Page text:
June 15, 2010

The Cheapest Mac, More Expensive.

I'm surprised this isn't the advertising tagline of the newly, quietly redesigned Mac Mini computer.

If you go to the Apple website, you'll see a little insignificant mention of the redesign located below the huge iPhone 4 photo.

Quite frankly, it looks so sleek.

It finally has the pleasure of possessing a sturdy Aluminum unibody enclosure, meaning that the computer is actually carved from a single large block of aluminum. Also, it finally has a feature that major Apple detractors have nagged the company for: an HDMI port. Yes, Apple's been listening to those interested in a computer for a home theater and the HDMI port is major news.

Also packed in the machine is an SD card slot, and unfortunately, the DVI video adapter has gone extinct.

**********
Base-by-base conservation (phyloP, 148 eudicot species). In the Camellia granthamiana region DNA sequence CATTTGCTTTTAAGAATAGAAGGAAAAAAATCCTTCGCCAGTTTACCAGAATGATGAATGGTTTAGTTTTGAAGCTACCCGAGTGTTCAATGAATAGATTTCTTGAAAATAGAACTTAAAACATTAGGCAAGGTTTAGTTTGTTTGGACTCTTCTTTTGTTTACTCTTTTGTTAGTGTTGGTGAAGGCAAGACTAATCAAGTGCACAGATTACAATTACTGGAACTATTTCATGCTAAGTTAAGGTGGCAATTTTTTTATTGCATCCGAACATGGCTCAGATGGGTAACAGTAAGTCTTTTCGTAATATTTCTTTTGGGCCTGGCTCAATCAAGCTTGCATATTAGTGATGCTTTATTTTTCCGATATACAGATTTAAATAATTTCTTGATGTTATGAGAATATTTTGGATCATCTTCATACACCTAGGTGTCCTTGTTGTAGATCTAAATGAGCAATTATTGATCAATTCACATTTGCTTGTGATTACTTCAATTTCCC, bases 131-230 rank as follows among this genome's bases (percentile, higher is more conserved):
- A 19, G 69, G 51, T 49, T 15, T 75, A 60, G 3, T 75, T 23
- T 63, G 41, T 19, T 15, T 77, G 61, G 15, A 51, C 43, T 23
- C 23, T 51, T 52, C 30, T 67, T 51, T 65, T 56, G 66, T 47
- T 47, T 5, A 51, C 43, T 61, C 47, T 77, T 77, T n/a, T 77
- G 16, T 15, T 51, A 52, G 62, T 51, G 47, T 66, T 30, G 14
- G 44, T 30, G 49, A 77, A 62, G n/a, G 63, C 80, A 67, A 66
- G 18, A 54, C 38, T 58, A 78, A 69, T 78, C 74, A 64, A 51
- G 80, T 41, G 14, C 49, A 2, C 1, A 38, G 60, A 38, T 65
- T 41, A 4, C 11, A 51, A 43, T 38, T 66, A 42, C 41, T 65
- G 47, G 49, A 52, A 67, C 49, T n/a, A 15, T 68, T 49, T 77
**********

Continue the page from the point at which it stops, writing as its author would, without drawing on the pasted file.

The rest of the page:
It still doesn't really play Blu-Ray's though, which is probably the large contradiction to the inclusion of an HDMI port.

The discs aren't quite popular internationally, as that debacle can be easily replaced by either iTunes, or for even better quality movies, torrents.

Apple touts the lack of a power brick, as well as a more accessible interior for when you decide to upgrade the internals.

Accessing this somewhat clean looking interior is only a matter of removing a sort of removable panel.

That said, the machine, while attractive aesthetically, is priced expensively at $699, up from $599. It doesn't come with a monitor, nor a mouse and keyboard like the iMac, which kind of makes the iMac an even more compelling product when you look at it another way.

Still, the price hike is somewhat justified in the loosest sense of the word because the base model already comes with even more hard drive space (320GB-500GB), better graphics (NVidia GeForce 320M), and a high amount of RAM (4GB upgradeable to 8GB, DDR3). No Core i5 or i7, just a Core 2 Duo like the Macbook white.

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